The Rhode Island Department of Health encourages providers to confirm every varicella diagnosis by performing laboratory testing. In Rhode Island, 95% of children ages 19-35 months have received one or more doses of varicella-containing vaccine, so most cases of varicella occur in vaccinated children.
Clinical features of breakthrough varicella are often mild and atypical. It can be difficult to make a varicella diagnosis on clinical presentation alone as many other rashes can resemble varicella, including hand, foot, and mouth disease, poison ivy, allergic reaction, viral rash, or molluscum contagiosum. CDC’s photographs demonstrate several examples of varicella in vaccinated and unvaccinated children.
Molecular (PCR) testing is the most reliable method to confirm varicella infection. If you suspect varicella in a patient, please collect a swab and submit to a commercial laboratory for PCR testing. Use a polyester or Dacron tipped swab and follow the commercial laboratory's instructions for specimen collection and submission. Serologic (IgM) testing is not a reliable or efficient method for routine confirmation, especially in vaccinated persons. Laboratory testing for varicella can help avert unnecessary public health action and parental concern, as well as ensure that cases of varicella are properly identified and isolated.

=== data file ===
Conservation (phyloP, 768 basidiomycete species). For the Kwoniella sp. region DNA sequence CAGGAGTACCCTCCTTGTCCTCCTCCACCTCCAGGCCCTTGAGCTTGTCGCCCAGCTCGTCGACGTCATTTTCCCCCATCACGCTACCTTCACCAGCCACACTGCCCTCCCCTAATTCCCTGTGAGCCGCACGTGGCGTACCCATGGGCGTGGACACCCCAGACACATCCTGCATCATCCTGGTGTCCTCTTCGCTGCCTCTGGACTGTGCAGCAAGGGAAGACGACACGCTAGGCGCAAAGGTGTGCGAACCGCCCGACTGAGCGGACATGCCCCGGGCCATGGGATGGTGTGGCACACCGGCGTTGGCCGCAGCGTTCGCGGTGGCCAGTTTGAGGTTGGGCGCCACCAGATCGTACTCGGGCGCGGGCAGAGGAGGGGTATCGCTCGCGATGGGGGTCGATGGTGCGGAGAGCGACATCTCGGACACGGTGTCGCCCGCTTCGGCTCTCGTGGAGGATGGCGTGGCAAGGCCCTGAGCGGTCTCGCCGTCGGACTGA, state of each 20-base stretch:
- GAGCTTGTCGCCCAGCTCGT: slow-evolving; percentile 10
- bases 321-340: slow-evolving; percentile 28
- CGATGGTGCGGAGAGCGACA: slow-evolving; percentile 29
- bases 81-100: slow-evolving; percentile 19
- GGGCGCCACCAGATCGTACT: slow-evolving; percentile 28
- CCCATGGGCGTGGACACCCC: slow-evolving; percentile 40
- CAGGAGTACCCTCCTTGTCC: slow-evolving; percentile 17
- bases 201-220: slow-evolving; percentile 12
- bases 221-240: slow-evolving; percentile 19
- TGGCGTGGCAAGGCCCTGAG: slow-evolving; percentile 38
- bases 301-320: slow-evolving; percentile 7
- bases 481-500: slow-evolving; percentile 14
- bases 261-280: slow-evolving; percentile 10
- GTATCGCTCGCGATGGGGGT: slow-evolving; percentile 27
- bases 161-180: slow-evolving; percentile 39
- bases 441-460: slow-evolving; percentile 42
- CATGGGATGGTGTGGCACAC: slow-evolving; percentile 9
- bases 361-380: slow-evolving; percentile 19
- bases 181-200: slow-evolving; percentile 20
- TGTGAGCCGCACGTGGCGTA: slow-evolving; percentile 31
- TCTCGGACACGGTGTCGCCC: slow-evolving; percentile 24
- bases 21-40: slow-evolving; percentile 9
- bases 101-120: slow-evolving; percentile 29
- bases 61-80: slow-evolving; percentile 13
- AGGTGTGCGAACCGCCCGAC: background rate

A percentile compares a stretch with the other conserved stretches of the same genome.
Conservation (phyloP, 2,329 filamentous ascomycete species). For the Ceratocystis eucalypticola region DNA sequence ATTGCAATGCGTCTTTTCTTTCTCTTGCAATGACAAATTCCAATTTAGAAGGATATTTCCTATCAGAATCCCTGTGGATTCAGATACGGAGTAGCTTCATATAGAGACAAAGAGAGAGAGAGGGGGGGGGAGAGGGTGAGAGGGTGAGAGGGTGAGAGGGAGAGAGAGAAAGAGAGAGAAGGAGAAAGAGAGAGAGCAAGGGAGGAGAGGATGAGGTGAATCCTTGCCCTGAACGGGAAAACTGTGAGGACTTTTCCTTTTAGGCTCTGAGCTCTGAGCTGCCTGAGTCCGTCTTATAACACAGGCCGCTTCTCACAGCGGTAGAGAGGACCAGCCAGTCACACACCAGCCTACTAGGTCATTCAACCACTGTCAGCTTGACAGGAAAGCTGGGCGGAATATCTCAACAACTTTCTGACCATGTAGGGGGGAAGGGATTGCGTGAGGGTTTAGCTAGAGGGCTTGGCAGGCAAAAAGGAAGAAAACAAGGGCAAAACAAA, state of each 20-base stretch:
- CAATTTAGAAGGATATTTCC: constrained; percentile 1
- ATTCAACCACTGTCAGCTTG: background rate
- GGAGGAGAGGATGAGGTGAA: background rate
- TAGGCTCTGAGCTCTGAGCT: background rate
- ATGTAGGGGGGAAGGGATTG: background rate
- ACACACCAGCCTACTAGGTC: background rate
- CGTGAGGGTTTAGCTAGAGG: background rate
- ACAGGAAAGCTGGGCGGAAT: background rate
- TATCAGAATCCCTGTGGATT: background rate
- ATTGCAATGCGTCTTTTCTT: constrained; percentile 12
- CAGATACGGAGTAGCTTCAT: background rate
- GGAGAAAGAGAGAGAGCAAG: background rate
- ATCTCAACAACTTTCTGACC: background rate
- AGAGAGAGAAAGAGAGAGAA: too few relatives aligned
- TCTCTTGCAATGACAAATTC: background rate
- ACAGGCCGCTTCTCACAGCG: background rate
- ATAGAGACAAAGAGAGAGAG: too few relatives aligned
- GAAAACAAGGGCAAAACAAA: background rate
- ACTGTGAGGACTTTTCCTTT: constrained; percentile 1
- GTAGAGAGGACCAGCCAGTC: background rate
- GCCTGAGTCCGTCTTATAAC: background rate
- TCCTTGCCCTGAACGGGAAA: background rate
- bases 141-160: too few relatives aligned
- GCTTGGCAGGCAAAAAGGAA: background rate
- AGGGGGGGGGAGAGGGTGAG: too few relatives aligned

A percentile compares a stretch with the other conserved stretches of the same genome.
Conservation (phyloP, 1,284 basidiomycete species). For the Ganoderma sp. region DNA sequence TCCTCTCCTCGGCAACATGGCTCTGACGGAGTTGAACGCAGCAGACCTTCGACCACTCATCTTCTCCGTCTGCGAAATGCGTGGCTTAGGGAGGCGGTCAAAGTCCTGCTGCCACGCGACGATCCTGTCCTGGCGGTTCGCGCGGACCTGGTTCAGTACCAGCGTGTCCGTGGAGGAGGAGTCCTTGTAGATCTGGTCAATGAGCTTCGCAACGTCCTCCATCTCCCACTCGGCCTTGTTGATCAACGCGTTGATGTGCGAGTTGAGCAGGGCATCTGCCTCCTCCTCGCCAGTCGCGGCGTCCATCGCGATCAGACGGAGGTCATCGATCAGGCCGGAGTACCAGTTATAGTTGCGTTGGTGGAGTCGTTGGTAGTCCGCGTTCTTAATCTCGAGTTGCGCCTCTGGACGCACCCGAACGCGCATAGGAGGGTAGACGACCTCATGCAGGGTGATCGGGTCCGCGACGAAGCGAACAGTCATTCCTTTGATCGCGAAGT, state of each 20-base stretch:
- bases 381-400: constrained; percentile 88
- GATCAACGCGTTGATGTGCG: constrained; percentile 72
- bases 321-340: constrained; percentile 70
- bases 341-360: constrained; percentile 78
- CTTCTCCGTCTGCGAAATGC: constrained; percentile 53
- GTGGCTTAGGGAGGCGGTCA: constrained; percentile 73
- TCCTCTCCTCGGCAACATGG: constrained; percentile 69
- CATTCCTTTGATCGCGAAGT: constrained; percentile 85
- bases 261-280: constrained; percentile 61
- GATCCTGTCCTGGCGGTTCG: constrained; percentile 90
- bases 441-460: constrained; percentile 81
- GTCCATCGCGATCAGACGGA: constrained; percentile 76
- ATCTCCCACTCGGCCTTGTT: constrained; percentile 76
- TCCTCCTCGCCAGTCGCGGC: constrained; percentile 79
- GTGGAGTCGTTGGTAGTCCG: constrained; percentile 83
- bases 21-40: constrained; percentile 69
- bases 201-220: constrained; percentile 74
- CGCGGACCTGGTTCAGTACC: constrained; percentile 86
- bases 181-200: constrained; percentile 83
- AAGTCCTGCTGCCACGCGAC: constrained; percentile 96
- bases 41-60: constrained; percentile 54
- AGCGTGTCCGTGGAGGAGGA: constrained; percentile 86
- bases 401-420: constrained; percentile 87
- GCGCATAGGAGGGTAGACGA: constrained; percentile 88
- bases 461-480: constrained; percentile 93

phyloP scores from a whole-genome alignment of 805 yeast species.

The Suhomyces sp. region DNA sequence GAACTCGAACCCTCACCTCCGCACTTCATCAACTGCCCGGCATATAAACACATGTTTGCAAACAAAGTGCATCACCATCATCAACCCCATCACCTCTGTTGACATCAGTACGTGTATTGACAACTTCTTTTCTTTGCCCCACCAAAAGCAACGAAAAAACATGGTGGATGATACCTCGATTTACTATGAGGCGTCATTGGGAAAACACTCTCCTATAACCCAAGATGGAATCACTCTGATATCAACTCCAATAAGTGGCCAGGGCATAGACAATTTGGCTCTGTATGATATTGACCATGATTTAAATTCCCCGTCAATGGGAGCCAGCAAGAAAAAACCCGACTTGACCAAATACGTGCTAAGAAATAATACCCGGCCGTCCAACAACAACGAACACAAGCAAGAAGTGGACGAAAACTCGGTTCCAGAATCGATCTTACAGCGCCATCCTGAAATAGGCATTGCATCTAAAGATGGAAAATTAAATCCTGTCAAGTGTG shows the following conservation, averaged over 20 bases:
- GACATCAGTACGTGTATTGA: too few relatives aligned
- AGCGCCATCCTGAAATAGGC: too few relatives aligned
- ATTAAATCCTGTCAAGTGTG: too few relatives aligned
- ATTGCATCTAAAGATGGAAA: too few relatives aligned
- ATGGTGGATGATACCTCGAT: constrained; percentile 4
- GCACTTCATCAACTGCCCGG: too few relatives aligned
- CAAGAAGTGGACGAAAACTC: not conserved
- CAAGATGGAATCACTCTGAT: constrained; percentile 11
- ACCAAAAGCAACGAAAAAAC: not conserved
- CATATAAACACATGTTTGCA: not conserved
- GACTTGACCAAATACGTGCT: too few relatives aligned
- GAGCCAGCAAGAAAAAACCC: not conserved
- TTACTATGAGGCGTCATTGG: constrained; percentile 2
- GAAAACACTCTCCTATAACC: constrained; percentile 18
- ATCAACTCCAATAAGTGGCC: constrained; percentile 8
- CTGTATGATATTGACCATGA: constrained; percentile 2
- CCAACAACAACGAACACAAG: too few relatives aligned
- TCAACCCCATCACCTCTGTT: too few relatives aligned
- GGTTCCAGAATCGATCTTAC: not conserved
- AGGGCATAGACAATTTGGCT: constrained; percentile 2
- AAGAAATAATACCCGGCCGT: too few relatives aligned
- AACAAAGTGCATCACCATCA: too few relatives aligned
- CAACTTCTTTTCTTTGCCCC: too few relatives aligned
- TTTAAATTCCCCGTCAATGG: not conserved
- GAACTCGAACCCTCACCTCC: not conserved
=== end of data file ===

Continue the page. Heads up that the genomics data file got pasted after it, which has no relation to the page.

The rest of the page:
The best method of protection against varicella is immunization. Two doses of varicella-containing vaccine are 98% effective at preventing varicella disease. Children should receive one dose between the ages of 12-15 months, and a second dose between the ages of 4-6 years.
All cases of varicella are reportable to Center for Acute Infectious Disease Epidemiology within 4 days of diagnosis. While we encourage laboratory testing, if you have diagnosed varicella by symptoms alone, the case is still reportable. Fill out the case report form and fax to 401-222-2488. Suspected cases may also be reported at 401-222-2577.